This is a particularly useful feature once we take into account the fact that the bottles made by RTIC come without the powder coating found on most Hydro Flask models.
Let’s be honest here – most people buy RTIC’s drinkware because of its low price. Generally speaking, the company’s bottles are about half as expensive as the ones made by Hydro Flask.
Other things worth mentioning are that the brand offers no options for different caps and lids, as well as that some of the colors aren’t available for all bottle sizes. Also, some owners reported an annoying screeching sound that appeared whenever they screwed heavy-duty caps onto their RTIC bottles in order to achieve an air-tight seal.
Hydro Flask vs RTIC Bottle – The Verdict
I think it’s pretty safe to say that Hydro Flask is the absolute winner of this “battle”. Not only are their bottles better designed and available in lots of sizes and colors, but they’re also often equipped with convenient features – like the powder coating – that greatly improve the user experience.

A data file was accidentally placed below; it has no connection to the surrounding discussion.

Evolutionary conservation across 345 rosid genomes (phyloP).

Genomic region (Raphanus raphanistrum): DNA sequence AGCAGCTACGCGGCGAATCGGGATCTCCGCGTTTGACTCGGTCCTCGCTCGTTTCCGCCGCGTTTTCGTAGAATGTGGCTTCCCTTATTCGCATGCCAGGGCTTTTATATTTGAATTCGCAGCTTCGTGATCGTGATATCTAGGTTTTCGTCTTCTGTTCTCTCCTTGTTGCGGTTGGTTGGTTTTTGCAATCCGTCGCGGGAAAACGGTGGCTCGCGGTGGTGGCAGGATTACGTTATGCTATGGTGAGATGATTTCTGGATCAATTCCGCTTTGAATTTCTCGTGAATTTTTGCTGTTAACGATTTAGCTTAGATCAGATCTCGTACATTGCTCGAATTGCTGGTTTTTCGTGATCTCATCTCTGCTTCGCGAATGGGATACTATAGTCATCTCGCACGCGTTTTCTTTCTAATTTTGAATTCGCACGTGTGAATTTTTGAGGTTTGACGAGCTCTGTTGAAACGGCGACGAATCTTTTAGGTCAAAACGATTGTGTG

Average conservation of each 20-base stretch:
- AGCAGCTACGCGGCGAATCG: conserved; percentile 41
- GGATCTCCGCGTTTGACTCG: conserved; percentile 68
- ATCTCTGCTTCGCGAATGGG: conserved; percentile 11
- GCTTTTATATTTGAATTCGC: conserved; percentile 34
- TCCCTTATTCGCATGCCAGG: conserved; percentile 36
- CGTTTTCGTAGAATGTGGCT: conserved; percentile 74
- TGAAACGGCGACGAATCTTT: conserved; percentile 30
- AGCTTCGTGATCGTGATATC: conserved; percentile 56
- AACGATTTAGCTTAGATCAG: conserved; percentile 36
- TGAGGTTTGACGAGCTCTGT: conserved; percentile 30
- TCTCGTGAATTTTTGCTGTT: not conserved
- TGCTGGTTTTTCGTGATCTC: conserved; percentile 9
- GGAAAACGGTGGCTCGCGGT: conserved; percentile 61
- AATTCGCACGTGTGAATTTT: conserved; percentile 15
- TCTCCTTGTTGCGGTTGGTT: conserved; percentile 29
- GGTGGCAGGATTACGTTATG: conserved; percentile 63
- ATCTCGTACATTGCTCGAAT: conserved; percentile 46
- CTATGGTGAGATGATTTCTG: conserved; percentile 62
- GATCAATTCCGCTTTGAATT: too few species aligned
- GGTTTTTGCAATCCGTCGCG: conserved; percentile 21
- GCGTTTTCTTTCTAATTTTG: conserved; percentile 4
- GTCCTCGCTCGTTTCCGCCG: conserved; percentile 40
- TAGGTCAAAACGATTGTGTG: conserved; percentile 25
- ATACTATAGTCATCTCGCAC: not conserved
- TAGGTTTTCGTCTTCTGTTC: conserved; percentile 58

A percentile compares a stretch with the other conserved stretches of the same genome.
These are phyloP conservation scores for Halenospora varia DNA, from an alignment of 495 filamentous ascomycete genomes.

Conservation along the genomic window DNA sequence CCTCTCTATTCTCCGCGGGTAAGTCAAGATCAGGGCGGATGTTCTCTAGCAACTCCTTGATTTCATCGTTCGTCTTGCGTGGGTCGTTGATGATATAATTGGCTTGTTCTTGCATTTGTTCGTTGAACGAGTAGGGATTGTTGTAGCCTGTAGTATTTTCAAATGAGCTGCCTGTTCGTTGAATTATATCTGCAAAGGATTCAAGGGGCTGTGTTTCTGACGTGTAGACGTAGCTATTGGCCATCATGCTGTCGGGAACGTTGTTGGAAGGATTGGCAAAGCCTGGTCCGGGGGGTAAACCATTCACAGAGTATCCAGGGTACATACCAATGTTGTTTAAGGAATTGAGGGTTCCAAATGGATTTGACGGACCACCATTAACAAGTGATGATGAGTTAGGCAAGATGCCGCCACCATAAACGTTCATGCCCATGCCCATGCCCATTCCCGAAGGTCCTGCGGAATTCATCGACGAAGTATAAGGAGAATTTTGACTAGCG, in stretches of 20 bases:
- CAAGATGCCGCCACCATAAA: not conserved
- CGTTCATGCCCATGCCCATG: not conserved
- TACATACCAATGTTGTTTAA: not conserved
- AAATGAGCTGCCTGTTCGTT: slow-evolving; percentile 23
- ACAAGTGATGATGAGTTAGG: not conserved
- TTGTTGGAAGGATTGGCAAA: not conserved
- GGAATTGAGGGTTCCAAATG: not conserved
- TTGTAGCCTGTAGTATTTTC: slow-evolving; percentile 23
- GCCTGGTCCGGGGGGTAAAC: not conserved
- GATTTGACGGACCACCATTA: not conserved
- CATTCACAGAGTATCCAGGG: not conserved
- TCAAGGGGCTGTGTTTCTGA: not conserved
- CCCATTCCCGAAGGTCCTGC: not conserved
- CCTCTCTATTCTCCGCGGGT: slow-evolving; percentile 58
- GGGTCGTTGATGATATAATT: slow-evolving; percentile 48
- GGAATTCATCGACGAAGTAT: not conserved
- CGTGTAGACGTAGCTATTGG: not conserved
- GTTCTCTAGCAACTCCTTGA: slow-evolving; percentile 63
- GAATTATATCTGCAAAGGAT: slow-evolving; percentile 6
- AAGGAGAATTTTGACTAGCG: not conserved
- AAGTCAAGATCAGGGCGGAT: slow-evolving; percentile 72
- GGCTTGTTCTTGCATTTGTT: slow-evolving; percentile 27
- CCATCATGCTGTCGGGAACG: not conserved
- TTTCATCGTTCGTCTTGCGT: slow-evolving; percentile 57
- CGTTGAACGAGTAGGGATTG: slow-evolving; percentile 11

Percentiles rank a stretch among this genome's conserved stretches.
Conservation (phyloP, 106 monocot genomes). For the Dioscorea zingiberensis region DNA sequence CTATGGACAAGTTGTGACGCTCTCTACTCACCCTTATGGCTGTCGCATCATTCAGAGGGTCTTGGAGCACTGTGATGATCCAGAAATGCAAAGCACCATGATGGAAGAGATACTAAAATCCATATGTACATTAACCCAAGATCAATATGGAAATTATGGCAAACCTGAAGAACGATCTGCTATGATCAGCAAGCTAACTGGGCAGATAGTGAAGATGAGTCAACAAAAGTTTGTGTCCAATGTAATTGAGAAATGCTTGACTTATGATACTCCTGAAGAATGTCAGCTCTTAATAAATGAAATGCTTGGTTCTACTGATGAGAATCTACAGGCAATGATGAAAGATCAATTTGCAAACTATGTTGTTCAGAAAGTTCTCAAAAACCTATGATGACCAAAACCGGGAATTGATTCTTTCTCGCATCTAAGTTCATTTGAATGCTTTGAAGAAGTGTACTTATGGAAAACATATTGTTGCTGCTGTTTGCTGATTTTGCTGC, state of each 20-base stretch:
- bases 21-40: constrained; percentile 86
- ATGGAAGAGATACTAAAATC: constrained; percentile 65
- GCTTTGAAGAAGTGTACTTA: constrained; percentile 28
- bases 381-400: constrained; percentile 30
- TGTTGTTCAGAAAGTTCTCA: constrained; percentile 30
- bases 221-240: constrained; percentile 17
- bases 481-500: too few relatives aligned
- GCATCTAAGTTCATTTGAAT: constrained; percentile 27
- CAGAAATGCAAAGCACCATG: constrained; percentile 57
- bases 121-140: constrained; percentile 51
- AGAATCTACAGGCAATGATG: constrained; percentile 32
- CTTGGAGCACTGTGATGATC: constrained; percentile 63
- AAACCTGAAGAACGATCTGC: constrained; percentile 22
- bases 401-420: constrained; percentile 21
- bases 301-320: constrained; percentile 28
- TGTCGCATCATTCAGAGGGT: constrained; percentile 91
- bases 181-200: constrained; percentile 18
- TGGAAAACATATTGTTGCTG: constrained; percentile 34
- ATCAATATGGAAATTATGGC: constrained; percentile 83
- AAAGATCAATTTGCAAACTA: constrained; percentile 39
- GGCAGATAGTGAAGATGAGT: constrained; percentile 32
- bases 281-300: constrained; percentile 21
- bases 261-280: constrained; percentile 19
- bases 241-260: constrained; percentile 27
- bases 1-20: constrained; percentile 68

Hydro Flask bottles are also more durable, and are, therefore, a better choice for folks looking for a product of this type that they will be able to use for years.
RTIC’s bottles are great for casual users and for those looking to save some money, but Hydro Flask is the brand to go with if you want genuine durability, functionality, and versatility.
It is my grandparents fault. They took me camping every year from the age of three, and hiking was simply walking up hills! He would be surprised now to hear of wild camping – for him living in Scotland – he just pitched up and camped. I don’t think he paid for a campsite in his life.